Hashim Zaidi, Global Urban Work Lead, introduces a new blog series on urban development and why it is important to Oxfam.
Cities today are home to 3.9 billion people accounting for 54% of the total world’s population. UN-Habitat estimates that an additional 2.5 billion people will live in cities by 2050 with almost 90% of this increase happening in Asia and Africa.
Cities generate approximately 80% of the global GDP and by 2030 60% of its residents will be under the age of 18. The dynamism and vibrancy of cities stems from the concentration of government, communities, businesses and information that creates unparalleled opportunities for growth and innovation.
A better life
The prospect of a better life with access to essential services, infrastructure and jobs has driven internal migration rates across low and middle-income countries. Cities are under immense pressure to deliver on the ‘urban dream’ with limited capacity and resources.
In the coming years and decades, the rise of secondary cities which will drive the urbanization growth and many of them are not prepared. Cities are unable to meet demand for affordable housing, offer essential services, create jobs, and ensure law and order. It is estimated that over half of the population residing cities in Asia and Africa can be classified as poor since they use cash for all their transactions and tend to be substantially under reported by income-based poverty metrics.
The sharp rise in the number of informal settlements and size of the informal economy are reflective of this trend. Most African and Asian cities have over two-thirds of their labour force working within the informal economy where they have no contracts, social protection and job security. Women tend to be over represented within the informal economy and have low-paid jobs as domestic workers, waste pickers or home-based workers. They have the additional burden of unpaid care work and face greater challenges in cities terms of their safety, mobility and harassment.
Shaping the future
Despite these challenges, the rise of secondary cities offers all stakeholders – government, private sector, communities, academia, media – an opportunity to shape the urban future before it is overtaken by unregulated and unsustainable sprawl. The past few years have seen global commitments from multi-stakeholders on promoting an inclusive urban future.
Sustainable Development Goal 11 affirms that we need to make cities inclusive, safe, resilient and sustainable and the New Urban Agenda provides guidance on how cities can achieve that goal by ensuring service provision to all, promoting cleaner cities, respecting migrant rights, and mitigating climate and disaster risk. The realisation that stakeholders on every level– international, national, sub-national, local – need to work together to manage this unprecedented urban growth is a step in the right direction. However, it is going to take serious commitment and resources from all involved to ensure that we are able to achieve our goal.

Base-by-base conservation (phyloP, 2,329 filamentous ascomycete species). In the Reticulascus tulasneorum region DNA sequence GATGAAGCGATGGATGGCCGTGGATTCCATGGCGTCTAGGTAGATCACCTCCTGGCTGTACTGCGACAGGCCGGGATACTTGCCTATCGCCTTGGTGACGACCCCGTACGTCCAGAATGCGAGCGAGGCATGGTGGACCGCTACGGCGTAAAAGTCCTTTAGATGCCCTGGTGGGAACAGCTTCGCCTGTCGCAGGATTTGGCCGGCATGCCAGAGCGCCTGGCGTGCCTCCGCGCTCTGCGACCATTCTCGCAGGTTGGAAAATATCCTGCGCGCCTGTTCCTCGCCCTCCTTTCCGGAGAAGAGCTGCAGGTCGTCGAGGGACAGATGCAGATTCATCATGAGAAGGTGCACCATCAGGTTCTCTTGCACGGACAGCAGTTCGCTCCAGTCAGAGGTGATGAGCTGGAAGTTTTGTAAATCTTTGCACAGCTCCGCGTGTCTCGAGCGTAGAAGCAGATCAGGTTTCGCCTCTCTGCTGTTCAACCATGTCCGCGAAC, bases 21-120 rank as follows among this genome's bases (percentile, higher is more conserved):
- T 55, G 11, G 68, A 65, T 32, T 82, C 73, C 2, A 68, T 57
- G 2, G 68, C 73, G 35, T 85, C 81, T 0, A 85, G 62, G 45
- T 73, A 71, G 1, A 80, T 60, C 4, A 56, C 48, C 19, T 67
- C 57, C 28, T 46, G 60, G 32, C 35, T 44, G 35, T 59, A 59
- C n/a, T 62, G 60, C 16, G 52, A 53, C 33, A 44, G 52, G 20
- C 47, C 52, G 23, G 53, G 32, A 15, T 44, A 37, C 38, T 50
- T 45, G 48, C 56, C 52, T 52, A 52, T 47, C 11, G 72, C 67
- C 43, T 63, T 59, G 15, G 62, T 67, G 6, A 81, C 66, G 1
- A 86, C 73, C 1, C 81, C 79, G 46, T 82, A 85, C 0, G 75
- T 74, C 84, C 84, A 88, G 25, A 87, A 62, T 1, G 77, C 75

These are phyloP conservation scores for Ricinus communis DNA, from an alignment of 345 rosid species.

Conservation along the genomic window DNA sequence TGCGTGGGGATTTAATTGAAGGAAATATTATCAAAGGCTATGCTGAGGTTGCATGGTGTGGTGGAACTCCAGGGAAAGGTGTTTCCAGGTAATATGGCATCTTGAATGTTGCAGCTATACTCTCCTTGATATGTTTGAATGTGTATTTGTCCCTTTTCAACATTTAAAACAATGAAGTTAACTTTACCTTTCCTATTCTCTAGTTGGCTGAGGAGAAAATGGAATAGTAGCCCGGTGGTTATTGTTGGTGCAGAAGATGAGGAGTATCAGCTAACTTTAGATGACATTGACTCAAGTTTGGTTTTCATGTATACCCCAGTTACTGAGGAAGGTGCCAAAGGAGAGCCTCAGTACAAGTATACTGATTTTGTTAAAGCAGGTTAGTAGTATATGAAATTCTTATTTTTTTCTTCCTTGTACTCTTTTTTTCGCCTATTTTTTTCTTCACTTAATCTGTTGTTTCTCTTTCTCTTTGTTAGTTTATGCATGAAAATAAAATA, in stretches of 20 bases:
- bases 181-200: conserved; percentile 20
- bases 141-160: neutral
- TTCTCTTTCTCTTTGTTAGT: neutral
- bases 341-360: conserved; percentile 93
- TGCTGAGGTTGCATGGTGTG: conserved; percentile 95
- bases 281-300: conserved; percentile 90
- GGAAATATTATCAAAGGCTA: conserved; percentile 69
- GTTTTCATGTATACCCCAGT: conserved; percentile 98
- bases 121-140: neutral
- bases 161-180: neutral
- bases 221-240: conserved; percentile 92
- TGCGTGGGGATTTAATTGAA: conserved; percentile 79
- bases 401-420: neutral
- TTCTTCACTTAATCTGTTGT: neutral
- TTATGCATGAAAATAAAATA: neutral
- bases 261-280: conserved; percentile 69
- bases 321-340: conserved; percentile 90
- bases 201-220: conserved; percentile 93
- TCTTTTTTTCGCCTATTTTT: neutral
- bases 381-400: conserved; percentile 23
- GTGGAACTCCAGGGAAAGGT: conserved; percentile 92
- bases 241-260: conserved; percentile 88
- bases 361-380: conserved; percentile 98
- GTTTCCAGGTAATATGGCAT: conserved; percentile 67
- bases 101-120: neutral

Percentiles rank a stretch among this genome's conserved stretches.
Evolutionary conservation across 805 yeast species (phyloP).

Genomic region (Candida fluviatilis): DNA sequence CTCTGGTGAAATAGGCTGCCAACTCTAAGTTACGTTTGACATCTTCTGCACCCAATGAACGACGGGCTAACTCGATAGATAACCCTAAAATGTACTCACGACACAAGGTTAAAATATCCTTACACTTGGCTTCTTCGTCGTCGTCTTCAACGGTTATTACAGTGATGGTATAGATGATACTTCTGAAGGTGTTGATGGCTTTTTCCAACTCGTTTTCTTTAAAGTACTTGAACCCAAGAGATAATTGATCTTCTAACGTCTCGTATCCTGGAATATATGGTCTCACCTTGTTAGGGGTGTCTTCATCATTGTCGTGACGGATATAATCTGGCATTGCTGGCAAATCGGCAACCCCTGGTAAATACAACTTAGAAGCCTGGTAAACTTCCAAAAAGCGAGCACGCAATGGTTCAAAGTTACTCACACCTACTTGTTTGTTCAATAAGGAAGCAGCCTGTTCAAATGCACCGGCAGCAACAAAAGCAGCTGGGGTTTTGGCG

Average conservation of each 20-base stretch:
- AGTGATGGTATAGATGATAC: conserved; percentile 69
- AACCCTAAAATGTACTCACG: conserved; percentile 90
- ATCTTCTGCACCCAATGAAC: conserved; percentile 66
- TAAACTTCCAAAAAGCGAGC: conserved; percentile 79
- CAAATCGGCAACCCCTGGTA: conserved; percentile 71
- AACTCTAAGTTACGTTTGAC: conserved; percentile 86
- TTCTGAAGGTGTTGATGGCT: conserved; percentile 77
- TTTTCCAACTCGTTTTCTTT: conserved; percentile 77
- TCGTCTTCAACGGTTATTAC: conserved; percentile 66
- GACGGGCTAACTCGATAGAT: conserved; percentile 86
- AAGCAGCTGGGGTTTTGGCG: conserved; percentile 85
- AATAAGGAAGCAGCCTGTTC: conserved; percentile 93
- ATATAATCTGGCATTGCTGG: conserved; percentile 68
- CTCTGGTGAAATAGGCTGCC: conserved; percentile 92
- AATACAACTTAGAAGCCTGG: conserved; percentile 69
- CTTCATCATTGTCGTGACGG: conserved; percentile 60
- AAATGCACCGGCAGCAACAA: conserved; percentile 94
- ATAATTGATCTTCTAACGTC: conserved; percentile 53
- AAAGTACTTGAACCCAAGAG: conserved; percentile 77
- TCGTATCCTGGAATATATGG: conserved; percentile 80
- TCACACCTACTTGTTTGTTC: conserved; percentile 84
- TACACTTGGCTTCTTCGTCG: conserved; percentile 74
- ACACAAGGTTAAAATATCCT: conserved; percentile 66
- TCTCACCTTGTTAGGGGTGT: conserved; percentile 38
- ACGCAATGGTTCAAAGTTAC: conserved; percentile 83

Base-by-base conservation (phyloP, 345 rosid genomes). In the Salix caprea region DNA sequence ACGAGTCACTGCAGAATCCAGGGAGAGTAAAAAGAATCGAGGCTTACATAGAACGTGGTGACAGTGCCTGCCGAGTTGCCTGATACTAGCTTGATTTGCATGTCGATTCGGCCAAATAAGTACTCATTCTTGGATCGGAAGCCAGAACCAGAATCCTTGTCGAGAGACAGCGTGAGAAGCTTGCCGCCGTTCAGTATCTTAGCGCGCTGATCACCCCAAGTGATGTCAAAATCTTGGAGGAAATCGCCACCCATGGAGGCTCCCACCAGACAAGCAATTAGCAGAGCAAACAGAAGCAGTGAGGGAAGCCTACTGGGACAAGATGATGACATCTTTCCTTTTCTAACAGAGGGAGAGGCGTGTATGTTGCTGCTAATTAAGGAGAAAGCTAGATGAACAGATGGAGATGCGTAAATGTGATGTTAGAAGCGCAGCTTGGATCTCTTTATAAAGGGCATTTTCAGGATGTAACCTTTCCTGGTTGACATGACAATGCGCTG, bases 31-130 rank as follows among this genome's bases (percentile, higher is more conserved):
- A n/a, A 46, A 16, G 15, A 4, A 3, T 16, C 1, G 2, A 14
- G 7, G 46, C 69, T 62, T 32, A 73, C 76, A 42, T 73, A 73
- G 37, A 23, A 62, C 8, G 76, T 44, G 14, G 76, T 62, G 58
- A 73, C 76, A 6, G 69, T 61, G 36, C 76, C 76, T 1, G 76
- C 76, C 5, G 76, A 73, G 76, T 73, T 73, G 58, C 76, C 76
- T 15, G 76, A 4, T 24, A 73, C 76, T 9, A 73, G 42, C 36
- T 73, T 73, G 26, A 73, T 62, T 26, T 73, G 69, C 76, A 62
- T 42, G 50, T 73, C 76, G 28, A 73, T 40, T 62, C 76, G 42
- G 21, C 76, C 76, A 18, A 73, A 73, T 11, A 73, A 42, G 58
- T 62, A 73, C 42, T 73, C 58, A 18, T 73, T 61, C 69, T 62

Oxfam and new urbanism
As a humanitarian and development agency, Oxfam is committed to contributing towards a better urban future for all.
Our work in cities across different regions focuses on empowering citizens and making them realize their rights while advocating for equitable access to opportunity and support services. We focus on building resilience of poor urban communities through improved access to sustainable livelihood opportunities, water and sanitation, safety of women, climate change, and mitigating disaster risk. Our Global Work Strategy has a dedicated urban strand striving towards achieving sustainable institutional change in urban economies by recognising and empowering women and youth working in the informal sector to enable them to step out of poverty.
The ‘New urbanism’ blog channel is an effort to bring voices of different stakeholders – policy makers, academics, thought leaders, and young people – about how to shape our urban future. We will feature two entries from our Young Urban Bloggers competition that was launched through the Asia Development Dialogue platform.
The purpose of the series is to highlight some of the urban development challenges confronting especially Asian cities and to suggest innovative solutions to deal with them. It is not intended to be an in-depth analytical research piece but rather an exploration of questions and highlighting of different perspectives. We would like to sincerely thank all our contributors and editorial team for all their support in making this possible.
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